Spells in the form of da’wa (invocation), talab min Allah, request from God (supplication) and ta’ziem (incantations) are the major types of sanctioned magic among the Muslims in the Sudan, and according to the situation, may cause good or bad effects. ‘Amal and huwata, on the other hand, are parts of tibb (black magic) which can bring about calamities ranging from sudden death and paralysis to general weakness and unemployment.
The words, written or spoken, have an intrinsic force—magical, religious, or both—which is not related to their meanings or connotations. Some words even have no apparent meaning, and their import and impact is through their rhyme and rhythm.
Da‘wa becomes part of injurious magic when the holy man curses someone. This is described as da’a ‘ala, to curse, rather than da’a li, to pray for. Those who are unfortunate in life are called mad’i, cursed.
Other types of magic, mainly injurious, include the written spells, waraqas, knots or ‘uqdas, and kitabs (charms). Somerset reported the following about the spells of the Lotuko tribe of the southern Sudan.
“A good deal in the way of spells can be accomplished without the aid of a magician. A spell for causing death is called nakitu. The commonest are to dig up a parson’s footprint from his doorway and keep it in an earthen pot, and to sprinkle ashes in his drinking water. There are various spells for causing death to persons who interfere with crops, flocks and articles left in the open. In the latter case charred twigs of a particular tree are laid by the article. If a woman’s apron be stolen, she will be infertile till it is restored. To undo the effect of these spells recourse must be had to a magician. The evil-eye is believed in, and it is firmly believed, even by the people concerned, that certain persons are able to turn themselves into leopards and hyenas.”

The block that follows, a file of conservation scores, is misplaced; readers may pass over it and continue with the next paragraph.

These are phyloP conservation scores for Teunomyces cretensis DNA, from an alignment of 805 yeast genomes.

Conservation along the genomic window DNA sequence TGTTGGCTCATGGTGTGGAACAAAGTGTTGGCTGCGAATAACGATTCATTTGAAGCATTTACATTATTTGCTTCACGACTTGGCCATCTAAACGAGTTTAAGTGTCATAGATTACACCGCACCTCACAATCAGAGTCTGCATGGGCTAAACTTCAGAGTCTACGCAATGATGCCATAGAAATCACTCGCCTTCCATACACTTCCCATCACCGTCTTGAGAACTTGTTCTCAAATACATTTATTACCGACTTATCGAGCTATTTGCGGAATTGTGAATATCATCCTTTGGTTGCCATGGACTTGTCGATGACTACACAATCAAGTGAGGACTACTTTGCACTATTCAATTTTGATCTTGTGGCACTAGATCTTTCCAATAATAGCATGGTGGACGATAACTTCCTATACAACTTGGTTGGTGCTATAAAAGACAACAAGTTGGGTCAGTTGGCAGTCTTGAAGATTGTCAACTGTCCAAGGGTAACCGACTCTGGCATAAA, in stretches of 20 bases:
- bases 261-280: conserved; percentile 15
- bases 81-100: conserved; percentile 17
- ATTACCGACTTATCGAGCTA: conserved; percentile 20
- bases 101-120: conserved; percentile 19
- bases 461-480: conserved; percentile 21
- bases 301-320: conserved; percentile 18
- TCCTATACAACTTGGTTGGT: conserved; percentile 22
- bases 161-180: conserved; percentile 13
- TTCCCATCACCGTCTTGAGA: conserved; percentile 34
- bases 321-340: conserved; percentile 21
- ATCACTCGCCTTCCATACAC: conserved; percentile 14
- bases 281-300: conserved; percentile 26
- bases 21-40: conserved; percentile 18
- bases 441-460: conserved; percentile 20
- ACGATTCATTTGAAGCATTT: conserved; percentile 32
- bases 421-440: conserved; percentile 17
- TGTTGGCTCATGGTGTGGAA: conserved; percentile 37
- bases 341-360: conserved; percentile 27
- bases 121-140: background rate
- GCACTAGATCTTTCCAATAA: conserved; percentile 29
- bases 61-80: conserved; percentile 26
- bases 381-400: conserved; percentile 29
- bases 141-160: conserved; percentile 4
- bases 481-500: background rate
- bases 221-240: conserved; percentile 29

The magical spell has always been accompanied by acts that provide its backbone, and give it material support. Such acts are rituals. They may be as simple as a gesture, a nod, a laying-on of hands, a raising up of the palms of the hands, or as elaborate as a drama spanning several days of festivities and celebrations. In magical acts, thus, there are ritual numbers, ritual foods, ritual directions, ritual colours, and ritual operations such as shaving, etc. Rituals that celebrate transition of individuals or groups from one stage of the life-cycle to the other or from one status to the next are considered important. They include passage to life in pregnancy, from childhood to adolescence, and in funeral rites to the beyond.
We have mentioned elsewhere in this book that healers are very particular in accurately identifying the persons to be charmed, or those for whom they are conducting a divination procedure, for example, for an auspicious day for a wedding. They make sure that the person for whom the magical act is performed is the one and only one. The name, the mother’s name, and a piece of clothing of the person in question should be provided. There exists a firm belief that these items carry the finger-prints of their bearer. These items will be discussed in more details shortly.
Paul Ghalioungui in Magic and Medical Science in Ancient Egypt, has described ritual processes in Egypt, and noted the strict adherence of the performers to details. He says that they are built on the same laws of analogy that bestowed on magical words their virtue, and they must be performed with the same fastidious faithfulness. They imply, furthermore, that the sorcerer can transform resemblance into reality.